Lorene Scafaria on the Best Birthday Present ‘Hustlers’ Gave Her – Awards Daily

The writer-director talks about early drafts of the script and Jennifer Lopez’s iconic entrance.

Hustlers is one of the best films of the year, and it features one of the strongest ensembles, led by Constance Wu and Jennifer Lopez. Not only does the film comment on relevant themes of class and the power of money, but it’s incredibly entertaining in the process. Written and directed by Lorene Scafaria, Hustlers deserves nominations for how nimbly it gives you the goods and leaves your wallet empty by the end.

I thought I knew how Hustlers was going to end when I attended the film. As Wu’s Destiny speaks to a reporter (played by Julia Stiles) about her experience as a stripper, her main focus is her relationship with Lopez’s Ramona. I initially thought that the film would pit these women against each another, but I was pleasantly surprised to find that Hustlers was really an ode to the friendship between them. We have enough stories of women getting pitted against one another, so Scafaria’s film is such a breath of fresh air.

I really couldn’t contain my excitement when Scarfaria detailed filming Ramona’s iconic dance entrance (and, yes, when she mentioned the big fur coat, I squealed a little), but she revealed how the script evolved from draft to draft. The backstage moments of the film are so realistic to the point that we feel we are getting close to each member of this family of women. It’s a rare heist where the grifting is an absolutely sexy delight.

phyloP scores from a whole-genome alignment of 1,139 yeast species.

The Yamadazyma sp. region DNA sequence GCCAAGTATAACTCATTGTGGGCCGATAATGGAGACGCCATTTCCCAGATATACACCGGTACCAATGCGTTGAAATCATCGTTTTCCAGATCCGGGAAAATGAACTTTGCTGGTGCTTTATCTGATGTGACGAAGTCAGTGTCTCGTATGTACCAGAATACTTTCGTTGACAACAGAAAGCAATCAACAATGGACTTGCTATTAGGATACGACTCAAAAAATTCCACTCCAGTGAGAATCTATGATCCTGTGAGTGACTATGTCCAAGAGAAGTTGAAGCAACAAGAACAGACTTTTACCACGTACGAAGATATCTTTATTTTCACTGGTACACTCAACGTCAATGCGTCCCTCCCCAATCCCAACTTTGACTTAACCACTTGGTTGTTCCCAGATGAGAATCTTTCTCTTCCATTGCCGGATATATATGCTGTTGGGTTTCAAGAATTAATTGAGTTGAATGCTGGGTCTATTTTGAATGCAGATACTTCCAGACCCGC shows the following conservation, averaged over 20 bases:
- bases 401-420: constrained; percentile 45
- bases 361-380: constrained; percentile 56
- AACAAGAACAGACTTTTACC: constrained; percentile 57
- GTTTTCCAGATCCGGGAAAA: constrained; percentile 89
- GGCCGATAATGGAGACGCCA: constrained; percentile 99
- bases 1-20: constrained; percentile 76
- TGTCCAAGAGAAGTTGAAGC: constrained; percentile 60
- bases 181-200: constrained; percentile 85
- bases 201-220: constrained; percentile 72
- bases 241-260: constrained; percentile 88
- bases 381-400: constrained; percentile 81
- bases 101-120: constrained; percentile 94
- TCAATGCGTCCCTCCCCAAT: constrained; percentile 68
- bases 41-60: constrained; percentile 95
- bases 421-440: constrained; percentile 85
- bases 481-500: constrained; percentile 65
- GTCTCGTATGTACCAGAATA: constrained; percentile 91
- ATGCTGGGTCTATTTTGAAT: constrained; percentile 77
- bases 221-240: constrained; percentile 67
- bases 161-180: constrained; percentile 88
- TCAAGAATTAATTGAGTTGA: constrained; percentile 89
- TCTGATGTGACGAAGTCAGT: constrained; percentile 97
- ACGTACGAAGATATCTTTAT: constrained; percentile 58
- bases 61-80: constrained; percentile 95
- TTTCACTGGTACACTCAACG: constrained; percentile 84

Awards Daily: What was it about ‘The Hustlers at Scores’ that made you want to adapt it into a feature?

Lorene Scafaria: There was so much. I knew by about paragraph six that I was hooked and I needed to make it. There’s a line that says, “the values of third-wave feminism had aligned with those of Howard Stern…” This isn’t just a true story, but it’s about a time that we are present for. We are all complicit. I was really interested in talking about gender in how it relates to the economy—living under capitalism, especially marginalized people within a marginalized group. That’s why I was so interested in talking about strippers and seeing a story from their perspective. And, at its core, it’s a beautiful friendship story between two women who have different relationships with their bodies and their jobs. It’s kind of a love story between them, but I wanted to tell this story for so many reasons.

AD: You mentioned women under capitalism, and I feel like there are a lot of films in 2019 that deal with economic inequality, like Hustlers and Parasite. Why do you think that’s such a prevalent theme right now?